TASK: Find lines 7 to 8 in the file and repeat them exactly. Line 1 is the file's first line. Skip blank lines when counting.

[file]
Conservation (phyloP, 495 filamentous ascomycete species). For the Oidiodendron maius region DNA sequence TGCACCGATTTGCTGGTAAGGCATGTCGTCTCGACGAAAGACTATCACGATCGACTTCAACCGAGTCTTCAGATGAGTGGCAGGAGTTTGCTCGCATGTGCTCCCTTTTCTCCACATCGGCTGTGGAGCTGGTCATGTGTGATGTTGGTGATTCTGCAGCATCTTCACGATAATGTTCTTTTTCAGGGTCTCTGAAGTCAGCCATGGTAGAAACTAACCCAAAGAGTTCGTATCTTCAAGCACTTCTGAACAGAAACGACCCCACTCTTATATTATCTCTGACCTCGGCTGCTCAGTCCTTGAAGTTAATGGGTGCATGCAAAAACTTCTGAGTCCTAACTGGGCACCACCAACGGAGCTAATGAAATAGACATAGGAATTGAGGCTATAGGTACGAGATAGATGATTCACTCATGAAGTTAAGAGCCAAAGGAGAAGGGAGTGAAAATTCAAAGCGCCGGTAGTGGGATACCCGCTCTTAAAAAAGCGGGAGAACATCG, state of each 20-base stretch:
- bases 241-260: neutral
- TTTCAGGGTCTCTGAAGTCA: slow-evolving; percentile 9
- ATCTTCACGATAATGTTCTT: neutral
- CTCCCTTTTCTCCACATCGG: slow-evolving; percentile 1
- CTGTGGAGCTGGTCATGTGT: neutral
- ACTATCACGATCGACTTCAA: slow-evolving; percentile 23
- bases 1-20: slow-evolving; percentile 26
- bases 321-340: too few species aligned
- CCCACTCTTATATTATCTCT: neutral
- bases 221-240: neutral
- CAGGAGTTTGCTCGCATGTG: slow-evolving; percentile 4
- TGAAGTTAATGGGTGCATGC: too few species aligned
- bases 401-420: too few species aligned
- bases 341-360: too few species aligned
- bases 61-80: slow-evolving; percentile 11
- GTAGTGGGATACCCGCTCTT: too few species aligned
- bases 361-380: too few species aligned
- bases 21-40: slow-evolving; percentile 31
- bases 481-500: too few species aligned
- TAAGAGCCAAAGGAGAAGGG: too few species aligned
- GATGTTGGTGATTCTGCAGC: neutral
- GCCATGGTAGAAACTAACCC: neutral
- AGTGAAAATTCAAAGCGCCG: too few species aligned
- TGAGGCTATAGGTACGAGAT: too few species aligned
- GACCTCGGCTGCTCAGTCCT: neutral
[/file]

- ACTATCACGATCGACTTCAA: slow-evolving; percentile 23
- bases 1-20: slow-evolving; percentile 26